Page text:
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From "Jeff Rodenburg" <jeff.rodenb...@gmail.com>
Subject Re: Hacking proximity search: looking for feedback
Date Tue, 28 Feb 2006 21:32:32 GMT
Michael -

Great thoughts, and thanks for the feedback.

Following on the Range Query approach, how is performance?  I found the
range approach (albeit with the exact values) to be slower than the
parsed-string approach I posited.

On the custom scoring, is the distance element for sorting or as a component
of relevance?  We have a need for distance sorting, but I'm trying to slay
that beast at a later stage.

-- jeff

On 2/28/06, Bryzek.Michael <Michael.Bryzek@uwa.unitedway.org> wrote:
>
> Jeff -
>
> This is an interesting approach. On our end, we have experimented with
> two variants:
>
> Variant 1: Use Range Query
>
> Rather than precomputing the boolean clauses yourself, index encoded
> latitude and longitude values and use a Range Query. We encode by
> adding 1000 to each of the values. Note: We only deal with zip codes
> in the US for which this encoding works fine, but is worth another
> look if you have a broader range of coordinates.
>
> Example: Compute the box as you describe, then encode each value and
> use a RangeQuery. Using the box you provided and lucene's query
> parser:
>
>        North latitude = 47.77704
>        West longitude = -122.41909
>        South latitude = 47.34827
>        East longitude = -122.22031
>
> gives us this query:
>
> latitude:[1047.34827 TO 1047.77704] AND longitude:[877.58091 TO 877.77969]
>
> Lucene then handles expanding this query into the appropriate set of
> Boolean Queries.
>
>
> Variant 2: Combine the above w/ a custom scorer
>
> For us, boxing works well to retrieve relevant documents, but our
> users want those documents sorted by distance. We modified the custom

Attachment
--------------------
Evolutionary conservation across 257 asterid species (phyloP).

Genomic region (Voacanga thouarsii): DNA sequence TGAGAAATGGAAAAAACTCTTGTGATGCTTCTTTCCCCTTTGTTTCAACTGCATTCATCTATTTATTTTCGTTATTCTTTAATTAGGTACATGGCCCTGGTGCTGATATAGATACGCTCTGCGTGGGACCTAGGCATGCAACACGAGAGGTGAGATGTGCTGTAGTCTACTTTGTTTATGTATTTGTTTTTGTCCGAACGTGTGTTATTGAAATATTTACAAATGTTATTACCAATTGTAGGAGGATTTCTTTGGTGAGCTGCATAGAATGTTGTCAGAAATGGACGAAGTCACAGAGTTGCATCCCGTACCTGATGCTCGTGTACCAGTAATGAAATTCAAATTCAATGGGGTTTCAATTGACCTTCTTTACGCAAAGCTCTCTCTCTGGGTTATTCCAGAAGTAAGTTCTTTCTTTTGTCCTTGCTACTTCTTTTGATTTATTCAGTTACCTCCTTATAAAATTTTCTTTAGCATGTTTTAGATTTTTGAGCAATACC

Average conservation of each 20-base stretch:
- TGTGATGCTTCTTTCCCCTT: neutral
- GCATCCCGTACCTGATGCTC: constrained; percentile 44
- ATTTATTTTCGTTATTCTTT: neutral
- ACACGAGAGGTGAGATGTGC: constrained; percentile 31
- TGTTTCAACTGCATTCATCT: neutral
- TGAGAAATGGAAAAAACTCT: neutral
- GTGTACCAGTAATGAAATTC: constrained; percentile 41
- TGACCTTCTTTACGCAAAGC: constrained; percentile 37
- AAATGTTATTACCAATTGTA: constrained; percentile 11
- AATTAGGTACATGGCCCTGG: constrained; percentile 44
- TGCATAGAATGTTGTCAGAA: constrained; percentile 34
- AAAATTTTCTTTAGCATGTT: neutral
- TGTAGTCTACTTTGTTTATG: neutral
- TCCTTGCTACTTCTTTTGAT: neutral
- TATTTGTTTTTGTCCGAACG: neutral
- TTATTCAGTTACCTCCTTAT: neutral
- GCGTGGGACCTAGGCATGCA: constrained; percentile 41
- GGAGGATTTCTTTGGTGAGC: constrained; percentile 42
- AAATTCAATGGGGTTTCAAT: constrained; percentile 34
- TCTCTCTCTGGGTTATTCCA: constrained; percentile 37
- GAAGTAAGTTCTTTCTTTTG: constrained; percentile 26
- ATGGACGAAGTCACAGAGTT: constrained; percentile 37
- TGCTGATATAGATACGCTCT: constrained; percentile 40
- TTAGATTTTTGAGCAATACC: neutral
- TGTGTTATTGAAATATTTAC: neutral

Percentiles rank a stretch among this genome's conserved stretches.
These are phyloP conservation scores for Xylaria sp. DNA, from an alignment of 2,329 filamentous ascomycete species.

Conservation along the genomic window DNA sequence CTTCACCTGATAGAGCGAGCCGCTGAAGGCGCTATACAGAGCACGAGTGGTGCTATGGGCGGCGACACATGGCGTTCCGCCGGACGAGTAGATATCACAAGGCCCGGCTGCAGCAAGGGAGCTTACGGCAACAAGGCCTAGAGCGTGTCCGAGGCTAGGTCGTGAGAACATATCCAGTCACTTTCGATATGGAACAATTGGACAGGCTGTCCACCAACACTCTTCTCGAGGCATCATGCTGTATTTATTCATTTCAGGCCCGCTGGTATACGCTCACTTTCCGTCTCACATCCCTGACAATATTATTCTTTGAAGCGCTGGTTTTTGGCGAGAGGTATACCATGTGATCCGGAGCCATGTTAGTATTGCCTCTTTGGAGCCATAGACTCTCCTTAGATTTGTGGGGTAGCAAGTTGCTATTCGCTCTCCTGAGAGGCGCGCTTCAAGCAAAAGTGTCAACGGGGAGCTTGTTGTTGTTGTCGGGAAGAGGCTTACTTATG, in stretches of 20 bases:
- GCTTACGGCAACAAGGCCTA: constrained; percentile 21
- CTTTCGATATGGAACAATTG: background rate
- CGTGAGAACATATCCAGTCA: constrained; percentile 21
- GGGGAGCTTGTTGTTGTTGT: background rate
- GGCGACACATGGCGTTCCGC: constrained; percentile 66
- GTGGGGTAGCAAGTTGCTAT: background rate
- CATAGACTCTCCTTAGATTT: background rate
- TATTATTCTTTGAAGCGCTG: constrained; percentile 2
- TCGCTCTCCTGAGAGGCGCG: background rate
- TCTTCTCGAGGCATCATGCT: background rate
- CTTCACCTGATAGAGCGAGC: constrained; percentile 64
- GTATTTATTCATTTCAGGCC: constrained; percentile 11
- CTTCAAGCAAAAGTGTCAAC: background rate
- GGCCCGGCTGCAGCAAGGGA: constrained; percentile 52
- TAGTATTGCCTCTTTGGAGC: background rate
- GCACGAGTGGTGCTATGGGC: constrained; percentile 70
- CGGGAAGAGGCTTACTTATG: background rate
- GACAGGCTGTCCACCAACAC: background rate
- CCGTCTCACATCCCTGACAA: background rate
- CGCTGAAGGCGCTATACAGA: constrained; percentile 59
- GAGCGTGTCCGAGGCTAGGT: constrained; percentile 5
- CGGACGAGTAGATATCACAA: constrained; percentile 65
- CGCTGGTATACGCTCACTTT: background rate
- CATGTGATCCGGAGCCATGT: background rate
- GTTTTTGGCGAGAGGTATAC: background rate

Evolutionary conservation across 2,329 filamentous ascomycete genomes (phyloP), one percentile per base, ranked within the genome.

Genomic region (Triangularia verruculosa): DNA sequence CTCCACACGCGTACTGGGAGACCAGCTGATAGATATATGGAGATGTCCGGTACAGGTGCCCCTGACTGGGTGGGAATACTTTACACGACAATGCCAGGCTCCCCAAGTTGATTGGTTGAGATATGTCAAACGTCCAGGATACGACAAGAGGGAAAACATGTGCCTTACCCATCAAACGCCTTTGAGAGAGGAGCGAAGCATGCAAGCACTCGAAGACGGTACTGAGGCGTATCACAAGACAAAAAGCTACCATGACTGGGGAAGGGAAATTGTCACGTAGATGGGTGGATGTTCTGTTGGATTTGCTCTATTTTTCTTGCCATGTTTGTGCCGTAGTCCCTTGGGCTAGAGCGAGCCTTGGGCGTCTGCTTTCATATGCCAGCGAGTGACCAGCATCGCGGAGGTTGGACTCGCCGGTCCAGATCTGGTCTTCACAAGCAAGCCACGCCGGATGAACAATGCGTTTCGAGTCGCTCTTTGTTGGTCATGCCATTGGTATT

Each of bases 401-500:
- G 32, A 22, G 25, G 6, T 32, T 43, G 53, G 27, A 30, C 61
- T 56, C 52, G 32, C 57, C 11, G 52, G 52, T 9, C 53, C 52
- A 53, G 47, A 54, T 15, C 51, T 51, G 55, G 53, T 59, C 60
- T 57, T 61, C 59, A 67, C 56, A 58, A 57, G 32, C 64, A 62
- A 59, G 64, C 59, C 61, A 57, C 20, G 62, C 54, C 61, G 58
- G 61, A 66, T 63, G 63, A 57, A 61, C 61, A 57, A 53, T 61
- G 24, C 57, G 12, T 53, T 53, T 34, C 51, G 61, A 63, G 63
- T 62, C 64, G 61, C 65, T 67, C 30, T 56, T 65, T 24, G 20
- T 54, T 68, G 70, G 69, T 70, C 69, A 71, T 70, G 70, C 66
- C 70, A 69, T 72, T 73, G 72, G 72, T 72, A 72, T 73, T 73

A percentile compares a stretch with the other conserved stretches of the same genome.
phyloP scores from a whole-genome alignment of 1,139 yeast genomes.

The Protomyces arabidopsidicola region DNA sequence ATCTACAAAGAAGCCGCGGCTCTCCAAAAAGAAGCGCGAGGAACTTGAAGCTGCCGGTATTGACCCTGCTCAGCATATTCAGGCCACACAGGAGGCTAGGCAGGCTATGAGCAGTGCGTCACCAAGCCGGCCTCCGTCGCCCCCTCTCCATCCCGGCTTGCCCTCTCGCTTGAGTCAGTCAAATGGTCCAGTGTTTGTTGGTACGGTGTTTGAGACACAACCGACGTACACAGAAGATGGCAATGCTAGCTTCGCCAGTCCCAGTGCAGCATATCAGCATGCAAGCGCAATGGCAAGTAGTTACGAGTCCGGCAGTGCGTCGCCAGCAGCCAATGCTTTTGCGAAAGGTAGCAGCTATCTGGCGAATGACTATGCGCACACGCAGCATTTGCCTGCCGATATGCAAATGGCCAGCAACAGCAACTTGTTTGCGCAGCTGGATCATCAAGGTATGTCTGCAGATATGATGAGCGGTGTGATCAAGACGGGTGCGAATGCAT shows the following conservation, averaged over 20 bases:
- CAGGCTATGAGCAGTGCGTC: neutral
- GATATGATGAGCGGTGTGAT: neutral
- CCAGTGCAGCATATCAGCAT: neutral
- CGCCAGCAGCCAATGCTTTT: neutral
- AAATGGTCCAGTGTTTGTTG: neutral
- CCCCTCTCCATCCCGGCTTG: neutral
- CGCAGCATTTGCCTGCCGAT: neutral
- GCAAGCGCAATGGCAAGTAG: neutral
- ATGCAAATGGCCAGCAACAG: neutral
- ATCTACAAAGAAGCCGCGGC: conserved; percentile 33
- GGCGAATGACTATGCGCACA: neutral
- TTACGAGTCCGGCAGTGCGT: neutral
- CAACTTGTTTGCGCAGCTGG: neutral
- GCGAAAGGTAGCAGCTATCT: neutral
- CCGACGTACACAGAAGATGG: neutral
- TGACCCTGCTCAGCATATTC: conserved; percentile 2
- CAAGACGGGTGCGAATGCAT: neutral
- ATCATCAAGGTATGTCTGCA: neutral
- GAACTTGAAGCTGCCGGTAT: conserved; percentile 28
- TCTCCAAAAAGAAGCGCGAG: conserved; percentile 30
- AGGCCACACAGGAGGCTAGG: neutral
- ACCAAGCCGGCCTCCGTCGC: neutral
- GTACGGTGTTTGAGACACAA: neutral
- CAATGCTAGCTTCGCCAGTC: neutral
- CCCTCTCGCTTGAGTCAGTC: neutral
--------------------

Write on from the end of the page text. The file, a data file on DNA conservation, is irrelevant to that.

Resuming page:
> scoring class that Hatcher provides in Lucene in Action to compute the
> distance between two points for only those documents which actually
> match. Thus, we do our search using a Range Query, then for all
> matching documents we compute an actual score that incorporates the
> distance from the actual location from which the user is searching.
>
> On our data set, we can still end up with 1000s of matching documents
> after boxing. Thus, we still see a bottleneck computing the score for
> even this smaller set of documents which we are still working through.
>
> -Mike
>
>
> -----Original Message-----
> From:   Jeff Rodenburg [mailto:jeff.rodenburg@gmail.com]
> Sent:   Tue 2/28/06 3:10 PM
> To:     java-user@lucene.apache.org
> Cc:
> Subject:        Hacking proximity search: looking for feedback
>
> I've been wrestling with a way to index and search data with a
> geo-positional aspect.  By a geo-positional search, I want to constrain
> search results within a given location range.  Furthermore, I want to
> allow
> the user to set/change the geo-positional boundaries as needed for their
> search.  This isn't a foreign concept to anyone who's needed to do the
> same.
>
> There's been some work done in this area publicly (or at least what I
> could
> find via the list archives and google), but not a lot.  The guys at
> eventax.de have done some very impressive work.  Their implementation is
> within the constructs of nutch; there's more here at
> http://wiki.apache.org/nutch/GeoPosition.  Their approach is very
> interesting and is predicated by having data indexed in a certain format.
> I've considered building something based on the FunctionQuery class as
> well.  Within this class, I could actually do the mathematical
> calculations
> (Haversine formula, anyone?) for geo-positional filtering.  Range queries
> on
> this data set were an option as well.
>
> I've hit a performance wall with these approaches.  The geo-positional